Ticket-takers at any entrance will scan your credit card, check it against your ID and print a receipt, which will be your ticket into the show.

Note: If you purchased several paperless tickets with one credit card, everyone in your party will have to enter at the same time.

Still need a ticket?

If you want a ticket to one of the six shows, you will have to buy it on the secondary market.

Stubhub had plenty of tickets listed Wednesday afternoon ranging from $35 to more than $600. GoTickets.com still had lots of tickets as well, ranging from $55 to $600, depending on the date and seats.

In general the secondary-market tickets are cheaper now than they were back in late October, after the Wichita concerts sold out.

What you can bring

Small point-and-shoot cameras


Bags smaller than 16-by-8-by-12 inches (they will be searched)

Signs or posters 24-by-36 inches or smaller

Don’t bring

Detachable-lens cameras

Audio or video recording devices

Selfie sticks

Large purses or bags


Laser pointers

Studded jewelry or spurs

Noise-making devices (air horns, whistles, etc.)

Large signs attached to poles or sticks

Outside food or beverages

Party on, Garth

Downtown restaurants and bars are preparing for big crowds all weekend, adding staff and in some cases opening extra hours.

Old Mill Tasty Shop, 604 E. Douglas, will be open Thursday evening to accommodate hungry concert-goers, staying open until 8 p.m. in addition to its normal Friday and Saturday dinner hours.

Several restaurants, including Larkspur and River City Brewing Co., are not taking reservations, opting instead for a first-come, first-served system. If you have a restaurant in mind, call ahead for specific information and be prepared to wait longer than usual.

“There have been a couple of big concerts at Intrust, so we know what to do and how to handle it,” said Shawna Sphar, banquet and catering manager at Larkspur restaurant.

This weekend likely will eclipse previous crowds, though. Combine the throng of Brooks fans with normal holiday crowds – many restaurants are booked with Christmas parties or other special events – and parking will be at a premium. The busiest times will be Saturday and Sunday evenings.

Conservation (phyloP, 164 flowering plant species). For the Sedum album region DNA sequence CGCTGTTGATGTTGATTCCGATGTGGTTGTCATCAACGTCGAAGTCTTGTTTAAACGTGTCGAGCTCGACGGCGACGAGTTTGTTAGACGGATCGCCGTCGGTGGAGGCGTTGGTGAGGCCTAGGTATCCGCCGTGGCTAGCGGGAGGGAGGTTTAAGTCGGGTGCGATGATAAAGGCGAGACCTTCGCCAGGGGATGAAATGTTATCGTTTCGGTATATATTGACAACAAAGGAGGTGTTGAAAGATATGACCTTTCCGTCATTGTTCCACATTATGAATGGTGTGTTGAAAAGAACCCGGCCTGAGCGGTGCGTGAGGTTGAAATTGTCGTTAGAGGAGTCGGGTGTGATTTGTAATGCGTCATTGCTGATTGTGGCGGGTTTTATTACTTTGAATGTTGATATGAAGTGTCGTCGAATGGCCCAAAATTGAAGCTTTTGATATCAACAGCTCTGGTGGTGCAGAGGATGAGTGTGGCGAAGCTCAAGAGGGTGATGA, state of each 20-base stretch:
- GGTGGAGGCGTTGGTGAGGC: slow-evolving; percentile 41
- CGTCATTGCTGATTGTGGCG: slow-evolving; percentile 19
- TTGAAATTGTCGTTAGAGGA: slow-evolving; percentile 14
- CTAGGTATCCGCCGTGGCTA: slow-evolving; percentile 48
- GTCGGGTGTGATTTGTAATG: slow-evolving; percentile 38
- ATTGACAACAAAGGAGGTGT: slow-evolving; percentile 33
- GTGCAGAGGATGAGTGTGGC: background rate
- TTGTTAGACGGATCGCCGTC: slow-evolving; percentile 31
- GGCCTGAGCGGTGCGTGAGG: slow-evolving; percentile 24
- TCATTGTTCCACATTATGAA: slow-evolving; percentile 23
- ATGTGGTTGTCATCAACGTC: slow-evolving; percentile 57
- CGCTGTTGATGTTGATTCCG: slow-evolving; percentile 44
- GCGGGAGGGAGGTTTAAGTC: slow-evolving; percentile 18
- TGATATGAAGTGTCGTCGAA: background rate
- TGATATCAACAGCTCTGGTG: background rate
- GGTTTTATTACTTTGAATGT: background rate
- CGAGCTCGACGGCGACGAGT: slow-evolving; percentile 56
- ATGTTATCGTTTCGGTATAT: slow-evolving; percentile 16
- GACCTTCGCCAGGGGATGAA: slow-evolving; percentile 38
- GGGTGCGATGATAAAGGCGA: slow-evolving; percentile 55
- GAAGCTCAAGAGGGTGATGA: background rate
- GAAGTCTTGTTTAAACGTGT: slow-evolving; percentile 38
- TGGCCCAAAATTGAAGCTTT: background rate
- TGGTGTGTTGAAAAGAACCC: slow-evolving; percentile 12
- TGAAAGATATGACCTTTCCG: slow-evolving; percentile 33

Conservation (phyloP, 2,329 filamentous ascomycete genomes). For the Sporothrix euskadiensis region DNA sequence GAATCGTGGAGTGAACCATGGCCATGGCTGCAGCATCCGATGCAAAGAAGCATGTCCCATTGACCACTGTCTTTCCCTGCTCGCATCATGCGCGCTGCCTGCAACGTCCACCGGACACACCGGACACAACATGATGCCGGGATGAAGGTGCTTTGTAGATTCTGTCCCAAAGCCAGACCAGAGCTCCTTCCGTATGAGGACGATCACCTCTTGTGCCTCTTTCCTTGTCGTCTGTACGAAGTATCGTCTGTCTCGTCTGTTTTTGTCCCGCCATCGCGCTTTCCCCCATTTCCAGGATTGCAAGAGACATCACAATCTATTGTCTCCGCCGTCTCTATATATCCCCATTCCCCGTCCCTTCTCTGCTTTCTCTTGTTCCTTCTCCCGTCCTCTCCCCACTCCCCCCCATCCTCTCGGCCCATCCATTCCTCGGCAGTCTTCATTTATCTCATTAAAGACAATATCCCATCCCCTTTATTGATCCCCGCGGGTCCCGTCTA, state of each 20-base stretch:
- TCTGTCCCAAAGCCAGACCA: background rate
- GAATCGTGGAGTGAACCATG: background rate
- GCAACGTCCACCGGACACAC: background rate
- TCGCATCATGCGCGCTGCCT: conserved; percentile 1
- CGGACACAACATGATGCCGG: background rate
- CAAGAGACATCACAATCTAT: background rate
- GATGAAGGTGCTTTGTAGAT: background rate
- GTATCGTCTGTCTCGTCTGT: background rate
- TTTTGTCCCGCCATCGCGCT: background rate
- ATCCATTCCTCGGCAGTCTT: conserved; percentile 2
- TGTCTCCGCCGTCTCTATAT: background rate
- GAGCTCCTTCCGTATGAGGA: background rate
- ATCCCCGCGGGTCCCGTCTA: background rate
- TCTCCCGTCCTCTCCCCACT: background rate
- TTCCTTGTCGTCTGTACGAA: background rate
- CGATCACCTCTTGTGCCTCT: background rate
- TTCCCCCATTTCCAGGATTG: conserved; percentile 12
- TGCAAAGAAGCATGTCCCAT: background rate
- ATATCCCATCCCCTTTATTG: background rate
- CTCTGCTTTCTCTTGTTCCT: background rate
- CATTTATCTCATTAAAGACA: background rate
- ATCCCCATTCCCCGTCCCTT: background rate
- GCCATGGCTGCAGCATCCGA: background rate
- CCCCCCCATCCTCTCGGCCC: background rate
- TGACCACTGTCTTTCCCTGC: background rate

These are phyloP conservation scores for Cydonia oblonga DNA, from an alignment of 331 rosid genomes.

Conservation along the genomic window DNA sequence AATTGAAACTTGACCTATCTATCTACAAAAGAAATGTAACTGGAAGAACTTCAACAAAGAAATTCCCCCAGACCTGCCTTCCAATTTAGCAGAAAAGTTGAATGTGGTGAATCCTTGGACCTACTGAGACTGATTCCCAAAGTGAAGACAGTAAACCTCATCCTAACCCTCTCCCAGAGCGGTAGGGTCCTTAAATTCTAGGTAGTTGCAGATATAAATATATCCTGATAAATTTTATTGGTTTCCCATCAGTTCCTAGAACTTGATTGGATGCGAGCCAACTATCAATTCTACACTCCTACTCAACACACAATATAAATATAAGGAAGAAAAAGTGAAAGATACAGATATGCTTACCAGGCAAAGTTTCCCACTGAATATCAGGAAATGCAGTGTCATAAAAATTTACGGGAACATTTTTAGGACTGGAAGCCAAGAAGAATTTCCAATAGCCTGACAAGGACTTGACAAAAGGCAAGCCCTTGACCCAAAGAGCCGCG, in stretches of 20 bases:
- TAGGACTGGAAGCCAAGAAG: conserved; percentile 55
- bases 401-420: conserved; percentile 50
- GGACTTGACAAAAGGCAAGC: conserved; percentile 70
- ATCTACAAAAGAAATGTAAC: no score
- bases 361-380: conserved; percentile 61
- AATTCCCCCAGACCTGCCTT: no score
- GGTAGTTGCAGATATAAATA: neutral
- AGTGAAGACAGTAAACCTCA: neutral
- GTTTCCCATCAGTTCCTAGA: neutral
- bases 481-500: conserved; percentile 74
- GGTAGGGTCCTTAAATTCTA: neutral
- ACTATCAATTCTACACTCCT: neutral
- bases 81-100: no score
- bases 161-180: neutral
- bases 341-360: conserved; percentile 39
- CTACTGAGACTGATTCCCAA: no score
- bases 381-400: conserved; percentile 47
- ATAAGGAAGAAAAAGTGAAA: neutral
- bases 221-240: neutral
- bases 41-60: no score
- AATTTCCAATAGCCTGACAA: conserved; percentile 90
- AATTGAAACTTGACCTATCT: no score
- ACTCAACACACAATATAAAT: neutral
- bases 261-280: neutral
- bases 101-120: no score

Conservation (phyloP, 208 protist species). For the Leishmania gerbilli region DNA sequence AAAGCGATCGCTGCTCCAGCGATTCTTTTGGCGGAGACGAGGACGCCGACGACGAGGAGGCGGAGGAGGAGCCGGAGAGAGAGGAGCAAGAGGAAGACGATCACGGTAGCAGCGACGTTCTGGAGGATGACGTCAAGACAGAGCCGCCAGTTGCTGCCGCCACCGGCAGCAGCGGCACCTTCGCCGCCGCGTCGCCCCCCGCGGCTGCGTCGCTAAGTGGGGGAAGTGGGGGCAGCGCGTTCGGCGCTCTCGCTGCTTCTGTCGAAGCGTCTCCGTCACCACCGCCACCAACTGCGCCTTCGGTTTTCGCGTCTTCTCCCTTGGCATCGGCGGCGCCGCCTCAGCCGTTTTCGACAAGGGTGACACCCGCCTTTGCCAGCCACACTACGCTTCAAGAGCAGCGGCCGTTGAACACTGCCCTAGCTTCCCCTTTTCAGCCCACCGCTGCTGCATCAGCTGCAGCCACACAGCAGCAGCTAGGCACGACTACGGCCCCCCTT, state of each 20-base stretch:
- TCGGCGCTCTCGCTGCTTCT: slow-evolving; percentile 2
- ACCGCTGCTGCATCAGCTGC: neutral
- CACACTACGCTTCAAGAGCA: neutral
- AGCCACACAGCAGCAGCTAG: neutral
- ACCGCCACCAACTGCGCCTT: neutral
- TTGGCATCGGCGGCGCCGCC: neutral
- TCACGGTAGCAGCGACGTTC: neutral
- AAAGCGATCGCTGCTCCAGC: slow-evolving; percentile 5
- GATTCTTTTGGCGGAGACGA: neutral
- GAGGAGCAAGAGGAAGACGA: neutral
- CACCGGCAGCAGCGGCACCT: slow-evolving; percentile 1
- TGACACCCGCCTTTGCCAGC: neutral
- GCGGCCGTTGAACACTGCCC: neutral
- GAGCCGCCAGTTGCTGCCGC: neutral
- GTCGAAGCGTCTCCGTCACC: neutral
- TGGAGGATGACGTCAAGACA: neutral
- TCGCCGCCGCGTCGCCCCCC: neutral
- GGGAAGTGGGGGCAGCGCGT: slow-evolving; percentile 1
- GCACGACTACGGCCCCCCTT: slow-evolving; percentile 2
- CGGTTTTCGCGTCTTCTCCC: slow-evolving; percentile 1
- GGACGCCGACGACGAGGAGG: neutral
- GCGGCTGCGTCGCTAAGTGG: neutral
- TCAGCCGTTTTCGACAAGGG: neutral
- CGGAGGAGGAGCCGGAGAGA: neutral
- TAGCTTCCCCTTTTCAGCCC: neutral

“We wish there were more of these types of concerts that came to Intrust because it helps all the businesses and it helps downtown so much,” Sphar said.

Trisha Yearwood book-signing

Yearwood, a Food Network personality in addition to being a country music star, will visit Williams-Sonoma in Wichita to sign copies of her latest cookbook, “Trisha’s Table: My Feel-Good Favorites for a Balanced Life.”

Yearwood will be at the store at Bradley Fair, 2000 N. Rock Road, from 1 to 3 p.m. Saturday. Tickets are $35, which includes a copy of the book.

Tickets can be ordered at www.eventbrite.com.

Low Places Lane

In honor of this record-breaking concert run, city officials approved the temporary renaming of two streets near Intrust Bank Arena.

A section of Waterman Street near St. Francis is Low Places Lane, and the portion of English Street near St. Francis was renamed Thunder Rolls Road. The temporary names – an homage to the Brooks hits, “Friends in Low Places” and “The Thunder Rolls” – will be in effect through Sunday.

Suzanne Perez Tobias: 316-268-6567, @suzannetobias